Wednesday, March 26, 2014

Global Impact: NSA Spying on Heretofore Trusted Allies Backfires, Damage May be Irreparable

According to Reuters, Brazil's lower chamber of Congress approved groundbreaking legislation on Tuesday (March 25) aimed at guaranteeing equal access to the Internet and protecting the privacy of its users in the wake of NSA spying revelations.

To ensure passage of the bill, the government had to drop a contentious provision that would have forced global Internet companies to store data on Brazilian servers inside the country.

The rule was added last year to proposed Internet governance legislation after revelations that the US National Security Agency had spied on the personal communications of Brazilians, including those of President Dilma Rousseff, as well as German Chancellor Angela Merkel.

The proposed bill says companies such as Google and Facebook are subject to Brazilian laws and courts in cases involving information on Brazilians, even if the data is stored on servers abroad.

The government refused to drop another key provision on net neutrality that was opposed by telecom companies because it bars them from charging higher prices for different content, such as video streaming and voice services such as Skype.

The legislation dubbed Brazil's "Internet Constitution" protects freedom of expression and sets limits to the gathering and use of metadata about Internet users.

Experts, such as WWW inventor Tim Berners-Lee, have praised the bill for balancing the rights and duties of individuals, governments and corporations, while ensuring the Internet continues to be an open and decentralized network.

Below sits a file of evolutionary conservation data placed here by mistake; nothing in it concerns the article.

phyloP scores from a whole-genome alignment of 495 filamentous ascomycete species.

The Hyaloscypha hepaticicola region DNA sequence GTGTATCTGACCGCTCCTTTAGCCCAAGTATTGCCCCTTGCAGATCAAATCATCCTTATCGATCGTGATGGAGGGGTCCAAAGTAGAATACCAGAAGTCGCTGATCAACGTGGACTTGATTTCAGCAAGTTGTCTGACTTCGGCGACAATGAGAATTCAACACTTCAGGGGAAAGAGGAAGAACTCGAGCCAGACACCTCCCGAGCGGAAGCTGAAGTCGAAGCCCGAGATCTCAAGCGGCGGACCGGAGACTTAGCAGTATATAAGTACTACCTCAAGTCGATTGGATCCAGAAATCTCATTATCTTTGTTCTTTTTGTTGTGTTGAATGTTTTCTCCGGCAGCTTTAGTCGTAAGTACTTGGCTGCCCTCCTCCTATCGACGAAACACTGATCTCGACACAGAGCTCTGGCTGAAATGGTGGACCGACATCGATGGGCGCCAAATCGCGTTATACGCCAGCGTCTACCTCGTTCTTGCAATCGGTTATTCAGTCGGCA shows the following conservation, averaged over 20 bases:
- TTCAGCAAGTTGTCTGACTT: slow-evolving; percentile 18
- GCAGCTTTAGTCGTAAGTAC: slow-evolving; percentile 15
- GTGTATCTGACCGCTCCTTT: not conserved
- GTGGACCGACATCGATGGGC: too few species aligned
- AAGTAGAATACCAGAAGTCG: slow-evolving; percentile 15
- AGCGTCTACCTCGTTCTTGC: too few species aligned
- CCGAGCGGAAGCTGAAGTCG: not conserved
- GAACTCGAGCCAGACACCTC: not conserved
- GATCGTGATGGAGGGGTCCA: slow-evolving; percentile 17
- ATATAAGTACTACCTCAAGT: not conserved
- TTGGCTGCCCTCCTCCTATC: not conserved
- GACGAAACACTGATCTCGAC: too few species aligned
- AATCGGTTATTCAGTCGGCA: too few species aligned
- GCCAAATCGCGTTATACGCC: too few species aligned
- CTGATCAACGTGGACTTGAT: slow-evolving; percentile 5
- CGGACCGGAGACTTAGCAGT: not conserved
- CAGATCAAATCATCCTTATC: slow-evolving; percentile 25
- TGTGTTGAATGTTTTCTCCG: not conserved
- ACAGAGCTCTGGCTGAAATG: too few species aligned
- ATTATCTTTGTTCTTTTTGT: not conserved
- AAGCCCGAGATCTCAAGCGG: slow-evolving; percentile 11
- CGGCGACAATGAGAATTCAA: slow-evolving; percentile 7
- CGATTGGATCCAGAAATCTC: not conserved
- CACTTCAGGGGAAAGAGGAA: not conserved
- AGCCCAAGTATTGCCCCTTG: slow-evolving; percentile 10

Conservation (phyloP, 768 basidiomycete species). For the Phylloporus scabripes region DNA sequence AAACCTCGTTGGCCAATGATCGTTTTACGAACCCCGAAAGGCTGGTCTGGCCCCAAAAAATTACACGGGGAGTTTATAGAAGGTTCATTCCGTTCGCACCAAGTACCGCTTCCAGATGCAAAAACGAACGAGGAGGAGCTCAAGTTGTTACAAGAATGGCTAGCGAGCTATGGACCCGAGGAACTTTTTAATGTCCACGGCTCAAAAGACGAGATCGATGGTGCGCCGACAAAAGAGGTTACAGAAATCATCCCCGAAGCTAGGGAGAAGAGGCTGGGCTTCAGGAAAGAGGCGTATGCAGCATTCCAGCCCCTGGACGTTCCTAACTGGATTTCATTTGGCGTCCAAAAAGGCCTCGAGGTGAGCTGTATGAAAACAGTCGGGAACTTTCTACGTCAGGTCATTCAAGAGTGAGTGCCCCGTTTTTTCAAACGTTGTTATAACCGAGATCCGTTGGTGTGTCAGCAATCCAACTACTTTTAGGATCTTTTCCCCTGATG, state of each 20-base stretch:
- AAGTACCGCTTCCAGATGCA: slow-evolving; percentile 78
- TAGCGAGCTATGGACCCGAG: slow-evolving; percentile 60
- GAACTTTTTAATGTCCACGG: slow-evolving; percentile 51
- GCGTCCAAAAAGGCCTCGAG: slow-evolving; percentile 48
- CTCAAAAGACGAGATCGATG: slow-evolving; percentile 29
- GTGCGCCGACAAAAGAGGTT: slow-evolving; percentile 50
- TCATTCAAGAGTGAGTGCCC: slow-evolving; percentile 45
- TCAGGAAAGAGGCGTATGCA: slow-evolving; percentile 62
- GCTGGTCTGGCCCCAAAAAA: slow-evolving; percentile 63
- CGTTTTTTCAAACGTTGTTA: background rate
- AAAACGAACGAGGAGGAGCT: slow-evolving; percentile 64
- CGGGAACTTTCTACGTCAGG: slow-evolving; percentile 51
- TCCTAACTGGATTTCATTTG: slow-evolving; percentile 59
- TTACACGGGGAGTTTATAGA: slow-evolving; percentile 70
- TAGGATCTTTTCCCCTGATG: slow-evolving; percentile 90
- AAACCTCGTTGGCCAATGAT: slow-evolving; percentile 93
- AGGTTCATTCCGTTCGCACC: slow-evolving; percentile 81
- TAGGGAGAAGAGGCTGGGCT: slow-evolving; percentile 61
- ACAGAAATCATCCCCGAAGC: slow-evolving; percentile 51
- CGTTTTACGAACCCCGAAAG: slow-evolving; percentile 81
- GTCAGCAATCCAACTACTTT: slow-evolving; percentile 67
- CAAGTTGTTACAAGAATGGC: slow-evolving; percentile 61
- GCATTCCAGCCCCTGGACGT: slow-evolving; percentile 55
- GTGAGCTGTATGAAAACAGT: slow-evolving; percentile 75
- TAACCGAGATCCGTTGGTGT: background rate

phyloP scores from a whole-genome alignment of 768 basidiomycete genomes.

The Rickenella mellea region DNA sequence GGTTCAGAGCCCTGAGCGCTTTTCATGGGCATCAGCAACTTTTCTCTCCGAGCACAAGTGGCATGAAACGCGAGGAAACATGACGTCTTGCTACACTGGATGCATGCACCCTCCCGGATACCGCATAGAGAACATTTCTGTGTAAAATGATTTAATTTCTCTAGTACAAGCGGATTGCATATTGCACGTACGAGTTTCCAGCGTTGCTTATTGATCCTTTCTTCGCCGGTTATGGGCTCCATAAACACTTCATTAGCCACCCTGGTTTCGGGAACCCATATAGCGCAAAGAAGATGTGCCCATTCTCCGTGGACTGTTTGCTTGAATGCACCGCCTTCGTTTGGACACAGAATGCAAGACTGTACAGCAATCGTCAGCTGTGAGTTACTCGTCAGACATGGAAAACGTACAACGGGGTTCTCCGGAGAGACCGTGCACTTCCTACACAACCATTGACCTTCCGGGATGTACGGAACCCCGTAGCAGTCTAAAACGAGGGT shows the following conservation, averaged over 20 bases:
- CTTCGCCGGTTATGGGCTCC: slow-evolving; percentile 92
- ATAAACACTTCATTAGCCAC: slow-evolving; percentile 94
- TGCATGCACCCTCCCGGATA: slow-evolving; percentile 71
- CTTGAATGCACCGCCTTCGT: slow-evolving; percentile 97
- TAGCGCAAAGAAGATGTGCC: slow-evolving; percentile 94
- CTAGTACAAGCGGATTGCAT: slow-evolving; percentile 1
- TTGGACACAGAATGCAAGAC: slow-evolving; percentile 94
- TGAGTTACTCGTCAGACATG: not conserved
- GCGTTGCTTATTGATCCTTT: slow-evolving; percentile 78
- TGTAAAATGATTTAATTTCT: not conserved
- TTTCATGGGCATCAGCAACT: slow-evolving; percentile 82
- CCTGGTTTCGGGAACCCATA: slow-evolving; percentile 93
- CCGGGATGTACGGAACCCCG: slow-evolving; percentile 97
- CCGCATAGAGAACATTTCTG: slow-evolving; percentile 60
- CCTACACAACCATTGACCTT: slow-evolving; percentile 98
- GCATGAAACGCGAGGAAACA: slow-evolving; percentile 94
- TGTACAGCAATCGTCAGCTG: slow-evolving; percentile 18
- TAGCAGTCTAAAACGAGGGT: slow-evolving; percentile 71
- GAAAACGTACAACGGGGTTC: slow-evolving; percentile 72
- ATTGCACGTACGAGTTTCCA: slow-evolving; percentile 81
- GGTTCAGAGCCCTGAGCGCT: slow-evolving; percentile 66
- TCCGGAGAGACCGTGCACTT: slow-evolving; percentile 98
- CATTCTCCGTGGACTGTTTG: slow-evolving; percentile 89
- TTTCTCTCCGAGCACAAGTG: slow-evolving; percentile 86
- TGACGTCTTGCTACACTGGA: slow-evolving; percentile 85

COMMENT: Following the spying revelations by former NSA contractor Edward Snowden, including allegations that the NSA secretly collected data stored on servers by Internet companies such as Google and Yahoo, Brazil sought to force them to store data on Brazilian servers in the country.

Foreign telecoms with offices in Brazil have been fined for not complying with Brazilian laws, yet it is not clear how companies based elsewhere can be made to comply, for instance, with court orders to remove disputed content from the Internet.

The revelations of NSA espionage using powerful surveillance programs upset relations between Washington and Brasílía led President Rousseff to cancel a state visit to Washington in October 2013 and denounce massive electronic surveillance of the Internet by the US in a speech to the UN General Assembly.

Both Rousseff and Merkel have led international efforts to limit mass electronic surveillance. Brazil will host a global conference on the future of Internet governance next month, which our readers will be updated on.

Seemingly, it is clear that both Rousseff and Merkel are angry over friendly, loyal nations having their trust violated by the United States and are taking collective action to counter Washington's engaging in economic espionage when it said its only interest was counter-terrorism.

Thank you, President Obama.

It may well be many years before another US President regains the trust of the international community. How tragic and...avoidable.